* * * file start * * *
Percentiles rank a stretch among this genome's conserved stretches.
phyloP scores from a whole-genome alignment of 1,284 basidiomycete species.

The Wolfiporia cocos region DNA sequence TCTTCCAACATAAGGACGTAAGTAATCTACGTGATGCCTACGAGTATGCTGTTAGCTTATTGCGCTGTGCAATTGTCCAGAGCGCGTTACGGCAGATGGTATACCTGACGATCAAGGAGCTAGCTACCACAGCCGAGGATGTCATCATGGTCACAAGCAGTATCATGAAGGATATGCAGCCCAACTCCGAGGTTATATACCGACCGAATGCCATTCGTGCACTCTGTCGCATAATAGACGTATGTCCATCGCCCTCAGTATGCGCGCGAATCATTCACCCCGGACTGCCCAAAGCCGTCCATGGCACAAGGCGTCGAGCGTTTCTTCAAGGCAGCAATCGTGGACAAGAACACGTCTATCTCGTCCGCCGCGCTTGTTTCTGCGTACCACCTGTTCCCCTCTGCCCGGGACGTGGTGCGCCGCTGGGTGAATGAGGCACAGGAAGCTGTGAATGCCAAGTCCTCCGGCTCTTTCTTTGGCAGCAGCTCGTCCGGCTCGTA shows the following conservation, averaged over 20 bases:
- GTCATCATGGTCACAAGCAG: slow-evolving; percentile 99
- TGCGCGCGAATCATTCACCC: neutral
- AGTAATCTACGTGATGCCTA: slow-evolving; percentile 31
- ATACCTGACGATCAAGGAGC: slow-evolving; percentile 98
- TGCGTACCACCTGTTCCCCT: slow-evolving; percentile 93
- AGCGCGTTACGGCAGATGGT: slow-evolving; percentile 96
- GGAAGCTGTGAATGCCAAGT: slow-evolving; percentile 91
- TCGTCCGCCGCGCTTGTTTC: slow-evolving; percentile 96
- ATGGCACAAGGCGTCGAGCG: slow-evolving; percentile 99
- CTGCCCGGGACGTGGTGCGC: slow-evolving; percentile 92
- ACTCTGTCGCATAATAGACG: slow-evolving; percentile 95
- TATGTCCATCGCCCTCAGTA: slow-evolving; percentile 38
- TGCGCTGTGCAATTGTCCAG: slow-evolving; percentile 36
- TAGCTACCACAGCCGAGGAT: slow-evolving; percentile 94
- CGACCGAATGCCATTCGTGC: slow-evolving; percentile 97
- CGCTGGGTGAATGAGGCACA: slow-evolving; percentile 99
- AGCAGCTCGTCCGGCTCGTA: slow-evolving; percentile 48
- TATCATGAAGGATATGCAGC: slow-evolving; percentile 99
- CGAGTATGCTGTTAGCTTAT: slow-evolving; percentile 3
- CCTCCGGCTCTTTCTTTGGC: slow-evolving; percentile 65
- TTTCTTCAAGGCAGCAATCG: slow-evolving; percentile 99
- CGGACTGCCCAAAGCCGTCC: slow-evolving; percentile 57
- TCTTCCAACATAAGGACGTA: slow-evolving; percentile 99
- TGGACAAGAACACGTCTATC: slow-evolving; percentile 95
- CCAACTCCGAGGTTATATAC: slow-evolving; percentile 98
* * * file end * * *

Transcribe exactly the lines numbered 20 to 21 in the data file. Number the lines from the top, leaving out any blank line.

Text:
- AGCAGCTCGTCCGGCTCGTA: slow-evolving; percentile 48
- TATCATGAAGGATATGCAGC: slow-evolving; percentile 99